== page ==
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Issue 10, 2008
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Function and distribution of bilin biosynthesis enzymes in photosynthetic organisms

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Abstract

Bilins are open-chain tetrapyrrole molecules essential for light-harvesting and/or sensing in many photosynthetic organisms. While they serve as chromophores in phytochrome-mediated light-sensing in plants, they additionally function in light-harvesting in cyanobacteria, red algae and cryptomonads. Associated to phycobiliproteins a variety of bile pigments is responsible for the specific light-absorbance properties of the organisms enabling efficient photosynthesis under different light conditions. The initial step of bilin biosynthesis is the cleavage of heme by heme oxygenases (HO) to afford the first linear molecule biliverdin. This reaction is ubiquitously found also in non-photosynthetic organisms. Biliverdin is then further reduced by site specific reductases most of them belonging to the interesting family of ferredoxin-dependent bilin reductases (FDBRs)—a new family of radical oxidoreductases. In recent years much progress has been made in the field of heme oxygenases but even more in the widespread family of FDBRs, revealing novel biochemical FDBR activities, new crystal structures and new ecological aspects, including the discovery of bilin biosynthesis genes in wild marine phage populations. The aim of this review is to summarize and discuss the recent progress in this field and to highlight the new and remaining questions.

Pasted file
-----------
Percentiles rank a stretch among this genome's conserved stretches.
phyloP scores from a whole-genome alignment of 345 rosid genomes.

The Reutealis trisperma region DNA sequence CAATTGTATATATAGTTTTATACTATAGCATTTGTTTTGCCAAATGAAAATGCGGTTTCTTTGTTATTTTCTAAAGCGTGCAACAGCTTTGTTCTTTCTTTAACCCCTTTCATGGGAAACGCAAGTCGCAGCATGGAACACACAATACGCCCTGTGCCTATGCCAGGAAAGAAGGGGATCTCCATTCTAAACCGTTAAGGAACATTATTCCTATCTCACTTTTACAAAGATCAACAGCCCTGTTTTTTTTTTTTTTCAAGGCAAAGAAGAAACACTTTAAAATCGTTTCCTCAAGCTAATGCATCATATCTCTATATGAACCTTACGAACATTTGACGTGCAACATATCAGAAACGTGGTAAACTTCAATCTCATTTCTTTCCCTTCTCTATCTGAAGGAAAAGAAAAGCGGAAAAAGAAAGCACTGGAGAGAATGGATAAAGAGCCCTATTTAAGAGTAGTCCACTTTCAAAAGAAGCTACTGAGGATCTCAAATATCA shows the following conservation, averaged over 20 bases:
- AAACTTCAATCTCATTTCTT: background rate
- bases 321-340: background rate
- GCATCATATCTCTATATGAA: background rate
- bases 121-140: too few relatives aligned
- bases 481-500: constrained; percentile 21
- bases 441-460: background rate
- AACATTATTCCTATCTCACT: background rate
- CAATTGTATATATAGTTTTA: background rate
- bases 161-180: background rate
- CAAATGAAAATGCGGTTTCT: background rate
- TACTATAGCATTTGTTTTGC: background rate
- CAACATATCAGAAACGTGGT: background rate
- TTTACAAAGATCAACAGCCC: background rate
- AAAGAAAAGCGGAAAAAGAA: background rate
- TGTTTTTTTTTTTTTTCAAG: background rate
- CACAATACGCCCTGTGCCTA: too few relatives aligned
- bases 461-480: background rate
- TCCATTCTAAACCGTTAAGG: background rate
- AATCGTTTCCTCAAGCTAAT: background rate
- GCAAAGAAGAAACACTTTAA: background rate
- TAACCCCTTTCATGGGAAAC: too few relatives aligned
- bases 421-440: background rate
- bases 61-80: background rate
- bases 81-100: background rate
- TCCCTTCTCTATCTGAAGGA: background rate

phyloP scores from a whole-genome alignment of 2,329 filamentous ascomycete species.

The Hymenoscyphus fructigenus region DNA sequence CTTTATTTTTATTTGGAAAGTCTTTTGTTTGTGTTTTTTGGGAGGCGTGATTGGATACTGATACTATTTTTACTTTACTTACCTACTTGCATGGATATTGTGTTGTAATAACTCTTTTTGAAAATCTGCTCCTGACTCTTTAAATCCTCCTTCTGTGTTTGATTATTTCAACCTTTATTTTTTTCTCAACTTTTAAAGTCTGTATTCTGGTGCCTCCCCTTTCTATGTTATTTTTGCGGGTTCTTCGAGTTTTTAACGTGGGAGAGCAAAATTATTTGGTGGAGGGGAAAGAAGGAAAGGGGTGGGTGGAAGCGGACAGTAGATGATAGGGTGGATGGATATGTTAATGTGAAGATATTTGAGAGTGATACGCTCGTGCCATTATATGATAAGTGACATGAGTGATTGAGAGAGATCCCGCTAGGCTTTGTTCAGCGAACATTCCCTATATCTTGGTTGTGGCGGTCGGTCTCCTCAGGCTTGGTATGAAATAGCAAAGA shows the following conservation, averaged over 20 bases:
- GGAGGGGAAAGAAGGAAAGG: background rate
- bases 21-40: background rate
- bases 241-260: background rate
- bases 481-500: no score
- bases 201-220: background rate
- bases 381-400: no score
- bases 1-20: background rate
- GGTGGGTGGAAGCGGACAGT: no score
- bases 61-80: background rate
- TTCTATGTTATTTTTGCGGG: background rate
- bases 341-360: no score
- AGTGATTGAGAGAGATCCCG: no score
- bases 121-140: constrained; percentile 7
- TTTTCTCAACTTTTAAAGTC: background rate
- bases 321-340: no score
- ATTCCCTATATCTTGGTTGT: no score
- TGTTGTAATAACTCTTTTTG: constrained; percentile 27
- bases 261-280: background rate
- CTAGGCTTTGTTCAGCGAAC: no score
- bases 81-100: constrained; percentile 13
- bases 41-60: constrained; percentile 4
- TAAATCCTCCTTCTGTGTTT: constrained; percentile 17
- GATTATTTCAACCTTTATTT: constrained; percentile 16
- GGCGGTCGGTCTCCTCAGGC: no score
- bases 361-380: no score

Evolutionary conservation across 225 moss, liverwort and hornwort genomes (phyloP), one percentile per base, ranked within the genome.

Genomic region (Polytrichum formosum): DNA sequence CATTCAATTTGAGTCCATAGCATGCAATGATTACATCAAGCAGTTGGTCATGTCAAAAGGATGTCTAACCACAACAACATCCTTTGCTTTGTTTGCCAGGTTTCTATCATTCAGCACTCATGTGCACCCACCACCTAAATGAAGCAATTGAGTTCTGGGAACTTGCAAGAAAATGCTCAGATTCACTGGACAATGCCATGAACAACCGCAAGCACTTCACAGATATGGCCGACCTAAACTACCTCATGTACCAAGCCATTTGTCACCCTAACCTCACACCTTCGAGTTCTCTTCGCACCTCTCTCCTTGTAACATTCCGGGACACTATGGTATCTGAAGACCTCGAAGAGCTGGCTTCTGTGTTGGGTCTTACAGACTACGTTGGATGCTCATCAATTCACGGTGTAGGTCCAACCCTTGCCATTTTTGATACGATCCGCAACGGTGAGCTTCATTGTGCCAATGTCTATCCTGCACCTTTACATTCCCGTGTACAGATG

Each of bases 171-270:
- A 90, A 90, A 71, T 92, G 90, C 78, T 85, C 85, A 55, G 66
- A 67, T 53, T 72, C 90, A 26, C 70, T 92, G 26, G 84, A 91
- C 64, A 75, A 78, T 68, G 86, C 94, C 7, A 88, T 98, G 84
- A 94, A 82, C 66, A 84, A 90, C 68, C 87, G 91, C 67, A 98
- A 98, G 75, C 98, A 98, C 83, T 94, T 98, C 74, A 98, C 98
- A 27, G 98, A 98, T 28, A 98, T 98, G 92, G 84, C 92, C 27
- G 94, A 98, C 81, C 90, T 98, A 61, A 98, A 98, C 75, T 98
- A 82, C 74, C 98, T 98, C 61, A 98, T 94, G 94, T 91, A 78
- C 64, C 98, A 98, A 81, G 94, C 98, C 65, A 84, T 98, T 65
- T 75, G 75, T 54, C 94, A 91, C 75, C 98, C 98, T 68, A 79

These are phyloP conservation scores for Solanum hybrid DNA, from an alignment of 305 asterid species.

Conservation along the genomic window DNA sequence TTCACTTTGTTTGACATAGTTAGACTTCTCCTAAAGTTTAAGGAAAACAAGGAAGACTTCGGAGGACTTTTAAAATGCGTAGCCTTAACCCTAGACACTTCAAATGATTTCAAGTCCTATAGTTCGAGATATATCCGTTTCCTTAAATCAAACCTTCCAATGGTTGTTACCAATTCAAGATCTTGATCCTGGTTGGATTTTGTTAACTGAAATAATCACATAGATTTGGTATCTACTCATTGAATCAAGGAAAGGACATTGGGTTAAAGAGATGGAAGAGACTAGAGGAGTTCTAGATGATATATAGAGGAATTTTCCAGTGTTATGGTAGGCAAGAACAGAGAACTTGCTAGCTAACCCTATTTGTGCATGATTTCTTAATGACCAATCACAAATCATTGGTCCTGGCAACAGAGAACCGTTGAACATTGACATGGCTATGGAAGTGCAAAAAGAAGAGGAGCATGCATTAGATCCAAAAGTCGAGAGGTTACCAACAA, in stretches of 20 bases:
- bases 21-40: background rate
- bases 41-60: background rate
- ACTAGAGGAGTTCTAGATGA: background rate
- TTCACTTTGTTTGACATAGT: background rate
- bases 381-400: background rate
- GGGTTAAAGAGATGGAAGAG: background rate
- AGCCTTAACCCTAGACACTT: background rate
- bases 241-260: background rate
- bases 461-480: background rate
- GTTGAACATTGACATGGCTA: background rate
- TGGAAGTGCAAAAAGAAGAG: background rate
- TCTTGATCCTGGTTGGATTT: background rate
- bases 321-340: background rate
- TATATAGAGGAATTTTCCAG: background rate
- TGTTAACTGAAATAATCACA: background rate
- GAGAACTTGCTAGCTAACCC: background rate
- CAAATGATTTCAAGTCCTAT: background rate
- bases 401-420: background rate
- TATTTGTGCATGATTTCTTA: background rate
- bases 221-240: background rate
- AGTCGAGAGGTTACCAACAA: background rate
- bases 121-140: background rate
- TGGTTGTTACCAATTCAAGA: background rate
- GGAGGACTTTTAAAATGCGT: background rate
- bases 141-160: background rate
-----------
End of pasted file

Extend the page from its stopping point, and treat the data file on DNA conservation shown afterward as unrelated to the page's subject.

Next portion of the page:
Graphical abstract: Function and distribution of bilin biosynthesis enzymes in photosynthetic organisms

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Publication details

The article was received on 28 Apr 2008, accepted on 18 Jun 2008 and first published on 07 Jul 2008


Article type: Perspective
DOI: 10.1039/B807209B
Photochem. Photobiol. Sci., 2008,7, 1121-1130

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    Function and distribution of bilin biosynthesis enzymes in photosynthetic organisms

    T. Dammeyer and N. Frankenberg-Dinkel, Photochem. Photobiol. Sci., 2008, 7, 1121
    DOI: 10.1039/B807209B

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